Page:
This session focuses on the actual process of ethics consultation. As such it is designed for those who are
actively involved in clinical ethics consultation, or those members of the
hospital staff who are considering getting involved in case consultation. Experience in the role, function, and
framework of clinical ethics is preferable.
The didactic session focuses on essential facets of ethics
consultation, as well as the process for documenting consultations within the
patient’s chart. The interactive session presents a role play of ethics consultation which participants can
critique, as well as participant mock consultation in actual cases. This session pairs well as a follow-up to
the Role and Function of Ethics Committees session.
for Decision-Making in a Pandemic
This session focuses on the establishment of an ethical
matrix for decision-making in the event of a pandemic. It also focuses on algorithms and frameworks
for allocation of scarce resources in a pandemic event. Participants take part in a simulated
pandemic exercise where ethical frameworks and algorithms are implemented in
a crisis situation, with participants assuming various roles including those of patients,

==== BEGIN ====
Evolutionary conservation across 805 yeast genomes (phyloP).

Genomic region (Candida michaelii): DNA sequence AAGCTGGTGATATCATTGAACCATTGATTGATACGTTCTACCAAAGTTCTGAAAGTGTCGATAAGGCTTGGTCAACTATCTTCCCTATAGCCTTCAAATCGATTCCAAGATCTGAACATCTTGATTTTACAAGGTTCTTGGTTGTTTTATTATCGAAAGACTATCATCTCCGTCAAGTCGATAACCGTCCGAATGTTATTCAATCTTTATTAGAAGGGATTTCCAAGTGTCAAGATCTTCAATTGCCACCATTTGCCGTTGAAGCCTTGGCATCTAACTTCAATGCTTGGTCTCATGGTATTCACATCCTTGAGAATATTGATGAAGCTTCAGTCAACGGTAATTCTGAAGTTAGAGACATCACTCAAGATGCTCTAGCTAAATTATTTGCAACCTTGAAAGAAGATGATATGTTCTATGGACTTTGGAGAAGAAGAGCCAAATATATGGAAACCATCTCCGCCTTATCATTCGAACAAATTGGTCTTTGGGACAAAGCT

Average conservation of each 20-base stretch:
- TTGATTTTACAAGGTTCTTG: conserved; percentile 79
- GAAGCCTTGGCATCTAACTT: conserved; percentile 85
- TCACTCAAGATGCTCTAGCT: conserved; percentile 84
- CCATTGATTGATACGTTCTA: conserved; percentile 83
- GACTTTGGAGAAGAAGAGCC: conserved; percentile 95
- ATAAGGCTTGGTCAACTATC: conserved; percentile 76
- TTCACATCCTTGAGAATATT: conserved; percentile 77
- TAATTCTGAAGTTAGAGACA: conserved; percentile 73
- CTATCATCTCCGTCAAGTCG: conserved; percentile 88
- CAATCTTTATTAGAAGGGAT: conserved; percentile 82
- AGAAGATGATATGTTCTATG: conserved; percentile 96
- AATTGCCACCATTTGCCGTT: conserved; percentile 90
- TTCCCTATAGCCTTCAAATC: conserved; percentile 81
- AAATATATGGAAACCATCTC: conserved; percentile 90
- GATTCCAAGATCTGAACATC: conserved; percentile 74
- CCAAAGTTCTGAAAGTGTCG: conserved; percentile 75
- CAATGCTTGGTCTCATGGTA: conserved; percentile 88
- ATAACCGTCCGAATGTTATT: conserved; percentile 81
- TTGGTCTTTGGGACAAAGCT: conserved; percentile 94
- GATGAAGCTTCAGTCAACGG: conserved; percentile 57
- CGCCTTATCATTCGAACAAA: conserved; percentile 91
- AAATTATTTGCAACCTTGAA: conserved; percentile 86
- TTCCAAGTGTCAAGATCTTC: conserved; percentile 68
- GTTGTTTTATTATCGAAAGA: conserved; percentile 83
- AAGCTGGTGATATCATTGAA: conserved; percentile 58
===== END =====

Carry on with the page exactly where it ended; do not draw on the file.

community members, healthcare providers, and review committee members.
Directives: The Beginning of the Conversation Powerpoint >>
This session is designed for all within the healthcare
setting who are involved in discussing advance directives (AD’s) with
patients. It can also be adapted as an informational session and presentation for nursing homes, churches, Veteran’s
homes, or community outreach organizations.
The didactic portion of this session discusses the purpose of an advance
directive and how it is used in the clinical setting, as well as the different
types of advance directives - living will and healthcare proxy, or combined
forms. It also focuses on ethical
frameworks which guide advance directives, and methods for discussing goals
of care with patients. The interactive
session involves participants in crafting their own advance directive, and
discussing AD’s with patients.
The ERDs and Issues
at the Origins and End of Life
Designed specifically for Catholic Health Care Services,